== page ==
I seriously believe that after the current crisis, and despite all of the inconvenience and total disregard for their current customers and target market, that Ryanair will remain a successful airline.

However. Does anyone really believe the reason given for the substantial number of flight cancellations? Pilot shortage due to poor annual leave planning? Surely what’s really behind the disruption is the rationale behind all of Ryanair’s actions. Profit. Maybe their loss-leading routes are becoming too costly. Maybe the forecast for the next financial period was looking a bit low.

Or – and I’m not really qualified to comment on this but I will anyway – maybe there’s a more serious underlying issue.  The prospect of dangerously reduced profits? Cashflow problems? Time will tell.

Ask me again who in the business world I most admire and the answer will not be Michael O’Leary. Not with Sir Philip Green around…..



NIMBY’ is an overused acronym.

I know that because I use it far too often myself; a knee-jerk reaction when I hear of protests against new housing developments or transport links.

We have a severe housing crisis in the UK and one of the only solutions is to develop land close to current amenities and infrastructure. Constructing new towns such as Northstowe helps, but it’s not enough.

I appreciate that some people are genuinely worried about jamming the local infrastructure and the pressure on local schools and healthcare facilities. No doubt some have a genuine fear around environmental issues.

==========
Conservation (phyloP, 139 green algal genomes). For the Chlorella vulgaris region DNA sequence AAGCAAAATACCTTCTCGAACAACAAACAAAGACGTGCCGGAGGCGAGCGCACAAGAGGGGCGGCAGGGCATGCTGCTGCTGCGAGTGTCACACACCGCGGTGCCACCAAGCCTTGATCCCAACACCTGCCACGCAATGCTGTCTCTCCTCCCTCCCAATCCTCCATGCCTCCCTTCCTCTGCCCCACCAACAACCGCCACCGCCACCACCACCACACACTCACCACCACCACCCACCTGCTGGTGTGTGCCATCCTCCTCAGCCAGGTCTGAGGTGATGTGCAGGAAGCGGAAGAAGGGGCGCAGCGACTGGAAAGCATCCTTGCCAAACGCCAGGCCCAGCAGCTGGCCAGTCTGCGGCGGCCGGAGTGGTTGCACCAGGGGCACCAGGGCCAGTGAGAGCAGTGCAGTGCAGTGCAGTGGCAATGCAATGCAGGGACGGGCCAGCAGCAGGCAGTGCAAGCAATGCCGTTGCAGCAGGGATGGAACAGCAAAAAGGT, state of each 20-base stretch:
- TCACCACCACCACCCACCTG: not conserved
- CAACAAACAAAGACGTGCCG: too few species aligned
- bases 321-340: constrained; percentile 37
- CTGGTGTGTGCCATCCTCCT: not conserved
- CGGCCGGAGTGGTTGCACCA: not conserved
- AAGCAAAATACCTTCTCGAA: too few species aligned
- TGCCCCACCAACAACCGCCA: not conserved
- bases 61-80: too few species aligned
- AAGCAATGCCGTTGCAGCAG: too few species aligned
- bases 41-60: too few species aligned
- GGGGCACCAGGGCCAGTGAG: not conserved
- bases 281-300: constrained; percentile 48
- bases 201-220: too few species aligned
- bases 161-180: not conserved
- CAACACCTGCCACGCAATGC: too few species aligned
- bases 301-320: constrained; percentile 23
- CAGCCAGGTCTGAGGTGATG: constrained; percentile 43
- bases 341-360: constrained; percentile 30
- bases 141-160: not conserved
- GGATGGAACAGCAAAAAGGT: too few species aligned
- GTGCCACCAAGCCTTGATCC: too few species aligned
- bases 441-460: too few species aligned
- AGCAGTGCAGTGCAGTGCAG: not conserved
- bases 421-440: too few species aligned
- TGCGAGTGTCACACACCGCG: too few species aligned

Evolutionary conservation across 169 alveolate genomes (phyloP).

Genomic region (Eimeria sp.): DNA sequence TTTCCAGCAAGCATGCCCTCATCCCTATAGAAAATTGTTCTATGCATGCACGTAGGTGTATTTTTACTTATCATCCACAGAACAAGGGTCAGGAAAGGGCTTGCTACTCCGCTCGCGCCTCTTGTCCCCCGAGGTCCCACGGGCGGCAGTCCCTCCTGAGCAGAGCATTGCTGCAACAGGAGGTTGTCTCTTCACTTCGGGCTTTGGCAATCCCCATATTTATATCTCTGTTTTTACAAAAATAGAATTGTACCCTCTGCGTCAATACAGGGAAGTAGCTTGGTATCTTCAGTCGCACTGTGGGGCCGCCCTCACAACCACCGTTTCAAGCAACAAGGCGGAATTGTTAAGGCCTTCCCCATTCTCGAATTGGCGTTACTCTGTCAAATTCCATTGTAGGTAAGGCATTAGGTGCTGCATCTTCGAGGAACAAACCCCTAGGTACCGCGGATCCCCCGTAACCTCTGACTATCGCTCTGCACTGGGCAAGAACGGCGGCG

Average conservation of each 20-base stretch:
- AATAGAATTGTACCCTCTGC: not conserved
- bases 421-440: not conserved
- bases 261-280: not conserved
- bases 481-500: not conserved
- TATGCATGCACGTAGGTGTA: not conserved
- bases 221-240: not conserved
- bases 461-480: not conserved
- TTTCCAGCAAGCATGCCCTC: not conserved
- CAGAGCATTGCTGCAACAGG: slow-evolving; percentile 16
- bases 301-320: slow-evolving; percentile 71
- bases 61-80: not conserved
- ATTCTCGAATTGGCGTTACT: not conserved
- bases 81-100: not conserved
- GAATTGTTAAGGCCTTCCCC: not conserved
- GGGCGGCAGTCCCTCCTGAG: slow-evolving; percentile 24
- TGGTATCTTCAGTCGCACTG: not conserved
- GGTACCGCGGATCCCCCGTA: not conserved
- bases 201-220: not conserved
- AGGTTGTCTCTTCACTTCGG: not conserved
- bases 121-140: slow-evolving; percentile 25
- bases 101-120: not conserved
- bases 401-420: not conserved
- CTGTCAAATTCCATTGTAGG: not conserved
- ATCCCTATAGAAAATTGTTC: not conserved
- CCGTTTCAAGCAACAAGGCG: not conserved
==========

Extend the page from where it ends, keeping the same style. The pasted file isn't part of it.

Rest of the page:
But others see massive personal threats. House values falling pound by pound with every brick laid. An extra 2-minute wait in the queue at Spar. The risk of Johnny Foreigner infiltrating the bowls club. Here’s the response I received on Twitter to my accusation of NIMBYism on the topic of building a new busway linking Cambourne with Cambridge:

I am against because it will wreck what I and my family invested in. There are better options.

“Better options” somewhere else, I imagine.

Yes, developers may well be evil money-grabbing bastards, but we must make them bring facilities along with their cash-cow dwellings. That’s the role local councils should be taking, not automatically rejecting any plans put before them, safe in the knowledge that the village gentry will get behind them.

300,000 new houses are needed every year in the UK.

Everywhere is someone’s ‘backyard’.



Merriam-Webster (lovely lady, by the way), has produced a fascinating feature which determines when a word was first used in print. Surfing through the years, it’s somewhat surprising how long ago some commonly used marketing terms were first used.